… but not necessarily in that order. I was brought to muse about the modern approach to communication when I attended a Queensland Choir Festival yesterday.
(The incredibly talented granddaughters were both singing in participating choirs; and devoted grandmother was there to bask in their glory!)
However, that wasn’t what gave me cause for thought. After one choir had participated, they took up seats in front of us to listen to the rest of the programme. Their selection had been enthusiastically received and they were obviously interested in the performance of the other choirs … or so I thought.
The obviously Grade 12 student who sat a little in front and below me proceeded to pull out his phone and started to text messages off left right and centre. Intrigued, I forgot my own grandmother’s tenets about privacy and surreptitiously looked over his shoulder. His message read “Choir three – great sound”.
Well – that should give them a picture of what was happening on stage, shouldn’t it? But being a pedant about communication, my immediate thought response was – “well, why was the sound ‘great?’” “What differentiated this choir from the other choirs?” and “What actually constitutes a ‘great’ sound?”
You see, I want to know – and I have always understood communication to be the main process of understanding. I cannot see that I am adding to the process of world knowledge when all I have to say is “Great Sound”. What is communicated so tersely only leads to more questions, and the means of communication used does not lend itself to the clarification of those questions; unless I now spend another twenty minutes responding to questions in … er… how many characters do I have again?
Such lack of attention to what is going on around them is not limited to teenagers either. Some months ago, I was talking to a fellow trainer who commented on the number of participants who texted throughout his presentations. He was, he told me, inclined to get a trifle ‘huffy’ about this until he realised that they were texting each other about the topic. Well; that makes it all right then! Or does it?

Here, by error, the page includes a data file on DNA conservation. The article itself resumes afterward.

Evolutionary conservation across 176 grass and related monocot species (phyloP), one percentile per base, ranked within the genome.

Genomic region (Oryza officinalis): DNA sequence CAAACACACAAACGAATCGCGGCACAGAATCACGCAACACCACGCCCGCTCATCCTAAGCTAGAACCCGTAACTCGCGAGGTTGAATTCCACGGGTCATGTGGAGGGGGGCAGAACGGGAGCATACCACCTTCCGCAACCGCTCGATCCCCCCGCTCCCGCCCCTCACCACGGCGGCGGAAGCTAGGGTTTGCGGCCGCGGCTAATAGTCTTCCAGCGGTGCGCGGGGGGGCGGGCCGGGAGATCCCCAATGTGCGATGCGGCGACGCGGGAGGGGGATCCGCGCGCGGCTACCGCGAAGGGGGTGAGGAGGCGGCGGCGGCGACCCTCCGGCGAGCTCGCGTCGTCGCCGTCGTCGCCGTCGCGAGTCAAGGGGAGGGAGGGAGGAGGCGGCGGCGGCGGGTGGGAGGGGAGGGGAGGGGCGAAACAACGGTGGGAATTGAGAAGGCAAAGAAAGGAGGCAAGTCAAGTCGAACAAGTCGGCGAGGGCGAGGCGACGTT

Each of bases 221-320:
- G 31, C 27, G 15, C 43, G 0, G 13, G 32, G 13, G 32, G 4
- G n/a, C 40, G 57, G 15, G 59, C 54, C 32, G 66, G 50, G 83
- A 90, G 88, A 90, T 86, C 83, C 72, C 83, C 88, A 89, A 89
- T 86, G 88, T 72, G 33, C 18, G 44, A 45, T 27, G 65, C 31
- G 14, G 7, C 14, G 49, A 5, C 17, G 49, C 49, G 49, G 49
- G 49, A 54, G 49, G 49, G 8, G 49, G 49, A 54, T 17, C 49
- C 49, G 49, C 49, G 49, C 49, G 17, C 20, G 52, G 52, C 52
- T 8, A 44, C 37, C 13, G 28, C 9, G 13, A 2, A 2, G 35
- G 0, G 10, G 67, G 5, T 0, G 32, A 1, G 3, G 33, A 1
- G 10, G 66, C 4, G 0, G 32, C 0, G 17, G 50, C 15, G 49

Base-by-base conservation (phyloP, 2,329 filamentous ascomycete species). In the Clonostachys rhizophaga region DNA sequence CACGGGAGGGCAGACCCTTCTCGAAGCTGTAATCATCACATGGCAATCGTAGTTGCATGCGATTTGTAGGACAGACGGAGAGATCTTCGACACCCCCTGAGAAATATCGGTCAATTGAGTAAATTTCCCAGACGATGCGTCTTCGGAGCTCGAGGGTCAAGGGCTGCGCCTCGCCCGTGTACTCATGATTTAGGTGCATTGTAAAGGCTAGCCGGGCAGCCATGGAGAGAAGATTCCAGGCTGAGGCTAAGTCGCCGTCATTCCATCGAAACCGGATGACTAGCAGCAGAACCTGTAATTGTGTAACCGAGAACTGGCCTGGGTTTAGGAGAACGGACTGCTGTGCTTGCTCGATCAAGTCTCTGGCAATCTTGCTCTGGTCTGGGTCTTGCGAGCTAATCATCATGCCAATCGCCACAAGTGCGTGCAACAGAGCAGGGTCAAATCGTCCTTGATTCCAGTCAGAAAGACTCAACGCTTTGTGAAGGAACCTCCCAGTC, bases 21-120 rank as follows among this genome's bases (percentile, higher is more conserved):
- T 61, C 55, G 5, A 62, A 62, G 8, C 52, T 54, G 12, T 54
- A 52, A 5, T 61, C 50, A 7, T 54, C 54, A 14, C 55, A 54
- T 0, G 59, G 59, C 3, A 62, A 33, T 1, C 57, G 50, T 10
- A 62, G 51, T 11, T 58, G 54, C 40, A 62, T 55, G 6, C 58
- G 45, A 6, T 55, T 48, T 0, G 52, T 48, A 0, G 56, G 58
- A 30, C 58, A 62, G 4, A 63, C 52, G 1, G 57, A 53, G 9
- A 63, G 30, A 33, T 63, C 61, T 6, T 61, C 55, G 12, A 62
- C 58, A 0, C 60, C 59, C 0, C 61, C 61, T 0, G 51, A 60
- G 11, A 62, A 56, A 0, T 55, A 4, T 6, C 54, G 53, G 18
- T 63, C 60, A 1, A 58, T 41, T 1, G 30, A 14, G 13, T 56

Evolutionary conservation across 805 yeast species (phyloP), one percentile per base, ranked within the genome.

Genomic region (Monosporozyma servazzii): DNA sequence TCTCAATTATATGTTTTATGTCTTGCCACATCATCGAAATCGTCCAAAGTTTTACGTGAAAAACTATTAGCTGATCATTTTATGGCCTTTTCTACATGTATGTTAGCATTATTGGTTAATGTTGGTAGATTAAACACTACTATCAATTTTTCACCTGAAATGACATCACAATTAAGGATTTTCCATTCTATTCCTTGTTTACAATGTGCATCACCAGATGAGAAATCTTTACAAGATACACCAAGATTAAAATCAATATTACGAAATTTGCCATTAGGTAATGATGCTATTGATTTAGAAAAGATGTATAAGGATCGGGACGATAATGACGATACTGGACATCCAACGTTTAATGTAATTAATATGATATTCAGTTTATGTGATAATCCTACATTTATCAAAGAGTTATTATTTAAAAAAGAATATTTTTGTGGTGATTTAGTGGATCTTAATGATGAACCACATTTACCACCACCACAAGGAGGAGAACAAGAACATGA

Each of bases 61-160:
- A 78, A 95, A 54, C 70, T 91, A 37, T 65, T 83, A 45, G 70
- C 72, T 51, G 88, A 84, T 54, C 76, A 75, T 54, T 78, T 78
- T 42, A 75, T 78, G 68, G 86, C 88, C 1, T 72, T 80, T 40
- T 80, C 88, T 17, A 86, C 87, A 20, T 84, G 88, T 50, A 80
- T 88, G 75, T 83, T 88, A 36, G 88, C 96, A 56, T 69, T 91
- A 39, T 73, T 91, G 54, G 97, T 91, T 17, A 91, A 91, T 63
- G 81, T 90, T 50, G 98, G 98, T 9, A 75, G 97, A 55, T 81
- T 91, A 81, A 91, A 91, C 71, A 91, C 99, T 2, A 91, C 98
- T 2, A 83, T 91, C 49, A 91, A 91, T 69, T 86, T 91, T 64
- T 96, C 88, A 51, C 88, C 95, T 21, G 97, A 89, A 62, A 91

What information can they get from each other that they cannot get more credibly from the instructor, the teacher or the trainer?
Isn’t that the reason why we now have legislation about driving when speaking on the mobile phone. Let’s review it …
Back in 2006 researches at the University of Utah published information that demonstrated speaking on the mobile phone distracted drivers to a dangerous degree.
But, recognising the dangers of handheld cell phones, the phone companies brought out Hands Free designs – and so the dangers were diverted.
However, even though more and more of us are virtuously using ‘hands free’ devices in our car – the risk to our safety has not been improved. And the reason is not far to find.
While they free your hands for the steering wheel, hands-free phones don’t make driving any safer, says Professor Mark Stevenson, senior director at The George Institute at the University of Sydney
When you answer your mobile phone while you are behind the wheel you disengage from the task of driving. Talking on a mobile phone also makes you less focused on the road itself and traffic conditions. It’s this lack of attention to driving conditions that slows down your reaction time, thereby increasing your chances of having an accident. ABC Talking Health
You see it is not the actual physical distraction of trying to manoeuvre a car whilst holding a phone in one hand that is the primary cause of loss of safety – it is the diverting of the mental concentration.
When I am mentally focused on the details of the phone conversation, I am not giving the task of appreciating the road conditions and predicting possible outcomes my full consideration. That is what is so devastatingly dangerous.
Texting in the training session creates the same lack of concentration. While, not giving our full attention to the trainer may not have the same critical outcome as when driving; it does actually affect the way in which we absorb information, and process understanding. And tweeting is the same problem with another name.
And depending on the reason for the training session that can have a critical impact on what we do. Indeed, if we are not fully connected with the training we may not even realise that we have missed a valuable piece of information.
So unlike my fellow trainer who tolerates his participants texting and tweeting during his session, I have decided that no such tolerance will reign in my training room!
Full understanding needs full concentration, and detailed communication. It also needs clarification of doubtful points, and two way interaction in real time. Without that we have, at best, only a partial comprehension of the subject – and we all know that “A Little Learning is a Dangerous Thing” – and so is texting in a Trischel training session – and that includes Tweeting.
Michele @ Trischel